In The Old Man and the Sea, how long was the marlin?

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The answer to this question can be found near the story's end. Santiago has battled and battled. He makes his way back into the docks area with what is left after his heroic fight with the fish and battle to get it back home. Unfortunately, little of the fish is...

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The answer to this question can be found near the story's end. Santiago has battled and battled. He makes his way back into the docks area with what is left after his heroic fight with the fish and battle to get it back home. Unfortunately, little of the fish is left. Nevertheless, one of the men is able to jump down and measure the skeletal remains of the giant fish. It measured 18 feet at that point.

Many fishermen were around the skiff looking at what was lashed beside it and one was in the water, his trousers rolled up, measuring the skeleton with a length of line.

[...]

“He was eighteen feet from nose to tail,” the fisherman who was measuring him called.

The size of it is astounding, and the proprietor makes a comment about there never having been such a fish before. Santiago's efforts were heroic to have battled a fish that size. To put that into perspective, three men that are each 6 feet tall could be stacked on top of each other to equal the length of that fish. Santiago even comments that the fish is larger than his entire boat.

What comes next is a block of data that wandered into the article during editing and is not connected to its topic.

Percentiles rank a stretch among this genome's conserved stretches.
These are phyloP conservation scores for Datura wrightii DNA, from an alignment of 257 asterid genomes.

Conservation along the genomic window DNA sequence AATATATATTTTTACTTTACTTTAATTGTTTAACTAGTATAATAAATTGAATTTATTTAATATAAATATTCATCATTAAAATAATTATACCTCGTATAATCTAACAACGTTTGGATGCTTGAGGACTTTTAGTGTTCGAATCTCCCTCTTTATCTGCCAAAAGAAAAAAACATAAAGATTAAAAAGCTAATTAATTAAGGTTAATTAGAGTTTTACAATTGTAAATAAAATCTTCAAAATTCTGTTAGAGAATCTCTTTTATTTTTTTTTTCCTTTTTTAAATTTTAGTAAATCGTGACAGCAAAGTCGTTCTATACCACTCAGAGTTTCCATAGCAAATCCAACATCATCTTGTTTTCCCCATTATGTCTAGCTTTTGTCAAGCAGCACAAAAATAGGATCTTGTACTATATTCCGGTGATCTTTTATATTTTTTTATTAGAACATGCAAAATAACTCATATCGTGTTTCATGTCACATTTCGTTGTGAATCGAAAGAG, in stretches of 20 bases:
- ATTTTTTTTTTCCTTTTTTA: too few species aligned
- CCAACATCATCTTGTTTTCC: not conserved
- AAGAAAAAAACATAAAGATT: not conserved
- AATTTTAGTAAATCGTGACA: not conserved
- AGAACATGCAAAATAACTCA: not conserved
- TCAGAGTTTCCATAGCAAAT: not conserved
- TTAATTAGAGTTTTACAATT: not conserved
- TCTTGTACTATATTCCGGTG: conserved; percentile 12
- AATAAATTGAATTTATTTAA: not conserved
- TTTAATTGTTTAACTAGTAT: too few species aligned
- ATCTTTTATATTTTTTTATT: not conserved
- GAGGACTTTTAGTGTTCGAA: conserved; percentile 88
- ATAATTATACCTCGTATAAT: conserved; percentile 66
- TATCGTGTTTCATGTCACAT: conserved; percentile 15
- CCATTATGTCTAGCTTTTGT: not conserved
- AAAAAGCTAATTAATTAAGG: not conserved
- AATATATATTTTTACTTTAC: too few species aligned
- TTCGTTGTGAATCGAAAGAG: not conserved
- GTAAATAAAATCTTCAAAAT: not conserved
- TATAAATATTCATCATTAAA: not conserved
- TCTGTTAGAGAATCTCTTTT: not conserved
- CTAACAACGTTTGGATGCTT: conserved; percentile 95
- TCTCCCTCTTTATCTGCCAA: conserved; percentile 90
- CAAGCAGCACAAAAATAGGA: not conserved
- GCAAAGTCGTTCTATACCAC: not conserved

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Santiago realizes as soon as his fish truly takes the bait that he has caught a very special fish. As he works to raise and tire his catch, he wonders how large the fish truly is. Finally, the fish jumps out of the water and Santiago is able to see the magnificent creature. "'He is two feet longer than the skiff,' the old man said."

After Santiago has returned to his village with his skiff and the remains of the marlin lashed to its side, he collapsed in sleep inside his shack. However, the villagers who had not been through the ordeal with him gathered to inspect and react to what they could only imagine.

"'He was eighteen feet from nose to tail,' the fisherman who was measuring him called." So, the marlin was eighteen feet long, which means the skiff was sixteen feet in length. The name "skiff" is given to a small fishing boat, so this is a reasonable length for Santiago's boat.

 

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